We then decided to make some colorful swirling colors paper (similar to the shaving cream marbled paper activity) by dipping heavy paper (we used watercolor paper) in the colorful milk swirls and then pulling them out, and then just letting them dry.
They turned out quite well and will make nice note cards or backgrounds for their school work journals.

North Eastern Indian Toys and Games: Cornhusk Dolls

Making corn husk dolls has been on my list of things to do with the boys for a long time. I had made them with Katie when she was little, but I hadn't made them with the boys yet.
Many Indians made them to resemble their own tribes. The Iroquois and the Seneca have legends centered around the corn husk doll.

Gather a half-dozen or so corn husks. Some make them while they are still green. They are easy to bend then, but they have a tendency to mold as they dry out. If you use fully dry husks, they are difficult to bend. Some people soak them in water about an hour before making the dolls. We dried our husks out a few days and they were partially dry but were still limber enough to bend.

Arrange your husks so the thinner ends are at the top. Tie your husk ends together a couple of inches down from the top. We used string. You could also use raffia, some thin strips of the husk, some leather thong or yarn. Trim off the ends so that it is even at the top. Take half of the corn husks and fold them over where you have tied to cover the string and make a nice surface for the face. Tie a piece of string at the throat.

Now take a couple thin pieces of corn husk and roll them to form the arms. Tie at both ends and trim neatly at both ends. Lift half of the bottom of the body corn husks and slip the arms up in place.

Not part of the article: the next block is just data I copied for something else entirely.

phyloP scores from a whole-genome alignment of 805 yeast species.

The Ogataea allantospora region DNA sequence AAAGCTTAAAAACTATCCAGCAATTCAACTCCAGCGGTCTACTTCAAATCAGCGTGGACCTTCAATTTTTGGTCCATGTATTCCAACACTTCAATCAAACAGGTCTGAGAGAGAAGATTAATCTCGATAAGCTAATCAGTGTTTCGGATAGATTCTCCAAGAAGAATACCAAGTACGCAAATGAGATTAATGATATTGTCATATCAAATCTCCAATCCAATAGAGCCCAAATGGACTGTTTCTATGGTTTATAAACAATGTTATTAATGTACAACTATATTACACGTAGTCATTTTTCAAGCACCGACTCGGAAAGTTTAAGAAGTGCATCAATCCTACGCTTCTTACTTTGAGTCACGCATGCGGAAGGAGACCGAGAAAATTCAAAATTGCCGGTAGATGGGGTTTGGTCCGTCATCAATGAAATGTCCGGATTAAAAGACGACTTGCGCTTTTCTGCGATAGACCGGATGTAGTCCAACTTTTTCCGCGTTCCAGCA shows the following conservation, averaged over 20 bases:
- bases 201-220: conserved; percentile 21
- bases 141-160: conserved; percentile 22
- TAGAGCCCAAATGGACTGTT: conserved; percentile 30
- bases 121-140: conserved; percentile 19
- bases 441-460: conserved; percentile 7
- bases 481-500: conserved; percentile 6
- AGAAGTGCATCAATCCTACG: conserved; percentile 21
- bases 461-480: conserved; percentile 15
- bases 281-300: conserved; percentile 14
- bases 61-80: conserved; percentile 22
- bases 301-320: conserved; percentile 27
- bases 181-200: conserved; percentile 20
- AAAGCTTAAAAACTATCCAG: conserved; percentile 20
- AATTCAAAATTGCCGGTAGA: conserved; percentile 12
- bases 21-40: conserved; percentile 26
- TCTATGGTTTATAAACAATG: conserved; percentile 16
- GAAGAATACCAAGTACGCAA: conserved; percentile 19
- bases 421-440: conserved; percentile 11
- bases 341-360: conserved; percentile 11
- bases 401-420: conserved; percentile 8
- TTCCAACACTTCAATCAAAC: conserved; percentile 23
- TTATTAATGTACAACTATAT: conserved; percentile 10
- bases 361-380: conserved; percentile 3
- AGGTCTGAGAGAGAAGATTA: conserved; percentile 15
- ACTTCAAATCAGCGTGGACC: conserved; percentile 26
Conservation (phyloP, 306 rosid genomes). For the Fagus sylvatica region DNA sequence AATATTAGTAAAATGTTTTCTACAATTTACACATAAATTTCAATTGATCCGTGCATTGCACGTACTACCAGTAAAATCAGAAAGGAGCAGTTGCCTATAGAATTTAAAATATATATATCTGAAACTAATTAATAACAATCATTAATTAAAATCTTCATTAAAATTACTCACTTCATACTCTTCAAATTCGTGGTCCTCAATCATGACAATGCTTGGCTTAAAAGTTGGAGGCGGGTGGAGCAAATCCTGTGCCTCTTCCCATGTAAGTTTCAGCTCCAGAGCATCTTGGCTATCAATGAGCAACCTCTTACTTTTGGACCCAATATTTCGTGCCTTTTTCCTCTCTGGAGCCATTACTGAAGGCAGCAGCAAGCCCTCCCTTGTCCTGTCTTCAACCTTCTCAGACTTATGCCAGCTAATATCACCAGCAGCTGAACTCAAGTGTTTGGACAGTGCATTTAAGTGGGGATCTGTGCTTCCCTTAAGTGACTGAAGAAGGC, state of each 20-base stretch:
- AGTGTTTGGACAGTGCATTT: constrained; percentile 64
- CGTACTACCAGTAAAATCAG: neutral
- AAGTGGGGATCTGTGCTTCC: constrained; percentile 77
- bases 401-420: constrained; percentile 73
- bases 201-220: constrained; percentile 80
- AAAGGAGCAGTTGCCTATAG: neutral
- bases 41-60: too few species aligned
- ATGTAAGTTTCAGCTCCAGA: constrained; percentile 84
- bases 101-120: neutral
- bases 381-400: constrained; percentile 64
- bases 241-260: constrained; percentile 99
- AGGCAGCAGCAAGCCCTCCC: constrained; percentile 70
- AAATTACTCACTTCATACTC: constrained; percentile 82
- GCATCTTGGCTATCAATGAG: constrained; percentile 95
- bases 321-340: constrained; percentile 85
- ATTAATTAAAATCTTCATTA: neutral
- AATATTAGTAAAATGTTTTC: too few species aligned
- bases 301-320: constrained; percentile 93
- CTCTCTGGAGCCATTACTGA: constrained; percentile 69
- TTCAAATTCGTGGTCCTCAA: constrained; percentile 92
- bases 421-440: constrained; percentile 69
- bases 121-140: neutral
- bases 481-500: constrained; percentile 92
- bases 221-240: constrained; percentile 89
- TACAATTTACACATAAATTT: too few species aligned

Tie a string at the waist under the arms.

If you are making a girl, all you have to do is trim the bottom to make her skirt even. If you are making a boy, divide the bottom husks into the two legs by cutting them in the center. Part them and tie at the ends to form legs. Trim the bottoms of the legs evenly.

We found the easiest way to make hair was to hot glue gun some corn silk on the head. This of course is not as authentic as tying it on or the like, but is the easiest.
Other tutorials on how to make a corn husk doll can be found here: (If you have one, leave your link in the comments.) Everyone seems to make them a little differently.

North Eastern Indian Toys and Games: Tiny Indian Doll Pouch

Remember our little Indian girl? She is sporting the wampum belt we made for her, and now she has a tiny beaded pouch as well.

This is a good beginning sewing project because it doesn't take long to make.
Cut a piece of felt about two and a half times the length of the pouch you want to make.
Fold the bottom up about two-fifths of the way up. Sew the edges together with a simple stitch with embroidery thread or thin string. If they have trouble getting a embroidery need through two thicknesses of felt, you can punch some guide hole in it with a nail and hammer, much like we did with our felt treasure pouches.

You can thread some beads on as you go for decoration.

For this pouch, Quentin sewed two beads on the front as well. Leave a length of embroidery thread for the pouch's strap.